Representation in TV and film is important so that as many audience members as possible are able to see themselves on screen in some capacity. There are a lot of stories to tell, and none are one size fits all, as Leyna Bloom has explained. The star of the upcoming drama Port Authority opened up about representing the transgender community in film.
Port Authority tells a love story between Paul (Fionn Whitehead), a young man recently kicked out of his home with nowhere to go, and Wye (Leyna Bloom), a transgender woman of color with striking confidence. While Leyna Bloom and her character Wye both identify as transgender, Bloom is careful to clarify that this role does not and should not represent an entire community. Here is what she told CinemaBlend:
I don't think I represent the entire trans community. I think I represent ideas about the trans community that I was living on, that I was raised doing. Every trans person has different identities that have different ways of living and have different perceptions of what they think the trans experience means. Just like different people of color look different, act different, and come from different walks of life. I think our uniqueness is there in how unique our stories are outside of our identities that are boxes. Then I think it's imperative to represent who you are. And also if you're going to represent a community, make sure you do it with tons and tons of respect.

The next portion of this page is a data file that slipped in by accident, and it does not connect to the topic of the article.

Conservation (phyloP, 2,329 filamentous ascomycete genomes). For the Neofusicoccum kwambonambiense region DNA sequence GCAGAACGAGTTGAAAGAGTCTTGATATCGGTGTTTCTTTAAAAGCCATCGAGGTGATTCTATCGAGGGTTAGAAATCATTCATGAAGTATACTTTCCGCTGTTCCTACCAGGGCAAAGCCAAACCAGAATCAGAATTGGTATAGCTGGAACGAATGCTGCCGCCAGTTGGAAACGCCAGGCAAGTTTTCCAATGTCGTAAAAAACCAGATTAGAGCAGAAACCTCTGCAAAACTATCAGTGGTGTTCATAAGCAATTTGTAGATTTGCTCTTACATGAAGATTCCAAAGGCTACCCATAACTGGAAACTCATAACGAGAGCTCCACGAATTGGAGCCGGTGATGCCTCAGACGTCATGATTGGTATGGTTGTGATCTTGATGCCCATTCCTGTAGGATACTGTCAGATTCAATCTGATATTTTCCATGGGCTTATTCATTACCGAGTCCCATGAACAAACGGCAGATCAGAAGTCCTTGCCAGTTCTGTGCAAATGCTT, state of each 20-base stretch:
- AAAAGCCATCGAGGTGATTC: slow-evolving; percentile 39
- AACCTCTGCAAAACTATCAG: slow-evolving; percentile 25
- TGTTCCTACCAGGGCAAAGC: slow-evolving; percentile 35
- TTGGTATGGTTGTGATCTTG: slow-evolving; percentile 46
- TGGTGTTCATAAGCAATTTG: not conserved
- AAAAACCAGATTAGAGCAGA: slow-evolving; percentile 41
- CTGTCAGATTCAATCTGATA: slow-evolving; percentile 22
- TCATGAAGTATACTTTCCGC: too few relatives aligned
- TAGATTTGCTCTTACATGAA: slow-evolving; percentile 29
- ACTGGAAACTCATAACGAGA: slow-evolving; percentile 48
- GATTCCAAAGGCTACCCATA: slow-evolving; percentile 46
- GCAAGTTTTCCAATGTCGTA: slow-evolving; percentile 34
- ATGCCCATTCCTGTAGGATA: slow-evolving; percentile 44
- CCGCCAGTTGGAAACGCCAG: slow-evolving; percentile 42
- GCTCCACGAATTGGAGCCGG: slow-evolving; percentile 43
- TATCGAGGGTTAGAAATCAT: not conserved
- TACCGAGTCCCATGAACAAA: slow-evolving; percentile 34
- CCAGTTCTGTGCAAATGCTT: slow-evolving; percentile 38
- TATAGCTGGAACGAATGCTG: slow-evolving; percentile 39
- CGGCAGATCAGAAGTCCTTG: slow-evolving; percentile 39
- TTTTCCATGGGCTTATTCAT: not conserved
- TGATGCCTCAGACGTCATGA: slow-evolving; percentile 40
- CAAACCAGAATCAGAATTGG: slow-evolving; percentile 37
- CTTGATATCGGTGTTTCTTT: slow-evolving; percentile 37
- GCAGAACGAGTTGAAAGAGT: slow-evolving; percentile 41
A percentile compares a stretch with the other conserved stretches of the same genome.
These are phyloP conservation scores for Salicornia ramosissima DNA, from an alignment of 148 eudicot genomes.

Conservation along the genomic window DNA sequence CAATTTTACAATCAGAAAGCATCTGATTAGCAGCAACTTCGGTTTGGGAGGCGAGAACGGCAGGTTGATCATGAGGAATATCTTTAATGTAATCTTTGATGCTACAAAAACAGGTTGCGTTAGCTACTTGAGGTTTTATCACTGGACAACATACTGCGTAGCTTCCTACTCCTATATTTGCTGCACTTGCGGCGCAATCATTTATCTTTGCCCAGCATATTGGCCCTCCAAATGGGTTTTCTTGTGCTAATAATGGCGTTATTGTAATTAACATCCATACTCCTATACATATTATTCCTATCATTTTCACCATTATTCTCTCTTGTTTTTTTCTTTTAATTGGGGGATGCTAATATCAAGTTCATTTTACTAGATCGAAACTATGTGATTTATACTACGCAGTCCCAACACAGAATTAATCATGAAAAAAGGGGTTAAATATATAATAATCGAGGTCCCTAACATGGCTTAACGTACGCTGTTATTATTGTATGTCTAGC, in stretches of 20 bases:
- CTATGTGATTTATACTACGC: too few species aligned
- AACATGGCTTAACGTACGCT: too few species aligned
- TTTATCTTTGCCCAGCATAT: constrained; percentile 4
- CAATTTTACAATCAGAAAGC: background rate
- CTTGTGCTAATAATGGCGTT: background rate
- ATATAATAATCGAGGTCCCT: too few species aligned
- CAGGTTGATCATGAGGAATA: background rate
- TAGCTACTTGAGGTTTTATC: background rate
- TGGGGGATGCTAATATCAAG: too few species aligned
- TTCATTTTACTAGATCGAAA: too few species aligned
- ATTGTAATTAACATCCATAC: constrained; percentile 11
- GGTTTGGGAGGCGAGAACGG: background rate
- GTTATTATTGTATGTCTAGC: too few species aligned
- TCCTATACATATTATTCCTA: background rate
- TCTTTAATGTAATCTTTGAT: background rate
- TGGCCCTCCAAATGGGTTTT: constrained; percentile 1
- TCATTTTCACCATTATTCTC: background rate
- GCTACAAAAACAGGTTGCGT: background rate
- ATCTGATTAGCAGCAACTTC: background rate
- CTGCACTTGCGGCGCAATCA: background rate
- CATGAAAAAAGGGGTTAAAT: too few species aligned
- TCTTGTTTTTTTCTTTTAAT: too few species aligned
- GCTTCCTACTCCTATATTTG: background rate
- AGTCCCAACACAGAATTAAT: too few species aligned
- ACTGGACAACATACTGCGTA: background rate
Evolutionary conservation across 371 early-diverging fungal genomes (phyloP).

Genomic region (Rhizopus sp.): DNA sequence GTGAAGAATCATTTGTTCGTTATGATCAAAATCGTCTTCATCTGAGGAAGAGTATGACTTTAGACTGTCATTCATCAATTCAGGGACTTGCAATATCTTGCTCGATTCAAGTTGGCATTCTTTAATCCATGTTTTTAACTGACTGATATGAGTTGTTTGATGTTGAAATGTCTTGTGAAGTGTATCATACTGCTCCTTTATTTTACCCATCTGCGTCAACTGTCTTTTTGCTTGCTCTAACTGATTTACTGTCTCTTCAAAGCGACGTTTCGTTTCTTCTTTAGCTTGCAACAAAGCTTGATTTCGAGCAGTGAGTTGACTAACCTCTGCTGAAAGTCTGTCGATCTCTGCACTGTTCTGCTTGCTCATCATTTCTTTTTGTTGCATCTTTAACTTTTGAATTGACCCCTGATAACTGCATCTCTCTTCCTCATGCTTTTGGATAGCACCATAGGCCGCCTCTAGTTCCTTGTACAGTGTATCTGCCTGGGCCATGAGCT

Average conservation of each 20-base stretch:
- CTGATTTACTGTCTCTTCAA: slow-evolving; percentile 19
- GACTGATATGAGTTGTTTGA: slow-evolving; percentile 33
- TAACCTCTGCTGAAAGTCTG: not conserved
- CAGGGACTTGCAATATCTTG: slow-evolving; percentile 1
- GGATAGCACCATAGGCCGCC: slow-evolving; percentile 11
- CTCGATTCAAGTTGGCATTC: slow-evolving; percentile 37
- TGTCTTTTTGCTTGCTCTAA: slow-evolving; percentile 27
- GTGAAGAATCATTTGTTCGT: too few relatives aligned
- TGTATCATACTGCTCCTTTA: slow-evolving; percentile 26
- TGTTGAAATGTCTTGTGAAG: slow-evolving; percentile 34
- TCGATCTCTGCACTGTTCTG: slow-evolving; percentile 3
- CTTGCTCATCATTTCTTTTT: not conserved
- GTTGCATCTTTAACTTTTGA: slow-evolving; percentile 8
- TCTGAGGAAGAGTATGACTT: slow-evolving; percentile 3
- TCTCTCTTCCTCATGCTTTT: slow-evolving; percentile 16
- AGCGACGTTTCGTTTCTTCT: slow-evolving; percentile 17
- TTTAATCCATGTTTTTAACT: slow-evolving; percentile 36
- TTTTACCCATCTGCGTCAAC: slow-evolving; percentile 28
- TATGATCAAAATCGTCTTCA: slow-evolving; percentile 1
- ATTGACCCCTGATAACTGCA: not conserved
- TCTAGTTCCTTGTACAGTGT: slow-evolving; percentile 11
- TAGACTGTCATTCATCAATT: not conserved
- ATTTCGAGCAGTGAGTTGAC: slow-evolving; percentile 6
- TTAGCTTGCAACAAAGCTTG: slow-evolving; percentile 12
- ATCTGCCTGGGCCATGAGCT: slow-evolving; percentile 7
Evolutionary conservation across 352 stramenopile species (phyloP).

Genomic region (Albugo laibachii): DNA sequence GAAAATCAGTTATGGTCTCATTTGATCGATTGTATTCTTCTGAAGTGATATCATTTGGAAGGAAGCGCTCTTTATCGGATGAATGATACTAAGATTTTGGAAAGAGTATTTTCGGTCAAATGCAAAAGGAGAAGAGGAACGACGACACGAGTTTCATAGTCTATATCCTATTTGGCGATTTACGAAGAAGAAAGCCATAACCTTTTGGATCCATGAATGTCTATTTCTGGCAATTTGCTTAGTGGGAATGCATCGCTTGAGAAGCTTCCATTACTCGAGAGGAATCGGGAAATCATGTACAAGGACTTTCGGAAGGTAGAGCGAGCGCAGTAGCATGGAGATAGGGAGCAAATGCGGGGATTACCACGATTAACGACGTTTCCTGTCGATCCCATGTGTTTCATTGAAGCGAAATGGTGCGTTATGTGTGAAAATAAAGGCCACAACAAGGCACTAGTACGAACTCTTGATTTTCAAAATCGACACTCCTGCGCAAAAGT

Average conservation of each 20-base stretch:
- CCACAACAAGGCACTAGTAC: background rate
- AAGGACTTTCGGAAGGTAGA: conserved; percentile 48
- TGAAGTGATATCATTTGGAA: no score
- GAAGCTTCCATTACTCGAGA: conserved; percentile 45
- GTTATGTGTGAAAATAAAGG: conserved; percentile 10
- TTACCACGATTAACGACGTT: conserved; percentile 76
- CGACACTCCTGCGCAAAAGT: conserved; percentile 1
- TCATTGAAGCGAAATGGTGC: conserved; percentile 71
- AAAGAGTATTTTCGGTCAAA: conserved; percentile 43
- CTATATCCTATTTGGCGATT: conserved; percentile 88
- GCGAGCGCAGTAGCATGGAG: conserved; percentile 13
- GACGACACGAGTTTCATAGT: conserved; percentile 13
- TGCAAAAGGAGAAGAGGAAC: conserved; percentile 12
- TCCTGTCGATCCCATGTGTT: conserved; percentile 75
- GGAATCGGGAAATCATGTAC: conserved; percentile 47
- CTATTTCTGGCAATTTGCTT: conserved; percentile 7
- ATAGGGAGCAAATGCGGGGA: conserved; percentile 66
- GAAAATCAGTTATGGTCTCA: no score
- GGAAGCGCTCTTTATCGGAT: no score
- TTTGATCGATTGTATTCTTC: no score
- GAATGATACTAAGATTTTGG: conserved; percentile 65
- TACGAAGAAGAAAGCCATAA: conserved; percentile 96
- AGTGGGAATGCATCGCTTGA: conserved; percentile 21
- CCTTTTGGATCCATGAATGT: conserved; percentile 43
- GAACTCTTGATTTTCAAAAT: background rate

Leyna Bloom is the first transgender woman of color to lead a feature film at the Cannes Film Festival. As she said, respect is of the utmost importance when it comes to representing any community. Even if one belongs to the group they are representing, it’s important to remember that the character they’re portraying and the story they’re telling is only a piece rather than the full picture. Keeping this in mind, Bloom shared the following on how to achieve authentic representation:
When you surround yourself with a crew that really wants to make sure we are as authentic as possible, then there's many different voices and many different people on set, making sure that it's done correctly. All these businesses and magazines and enterprises in entertainment don't like to be told what they're not doing and what they could be doing better because they think that they're the professionals. But every single day, there are people that are born to do certain things that come from those communities that can tell things differently. I think if you're open to that creativity then you're open to the world changing.
So well said. Casting members of marginalized communities in roles that are telling their stories is just as important as having these people in the writers’ room, contributing to costuming, directing, and truly being part of every aspect of the story.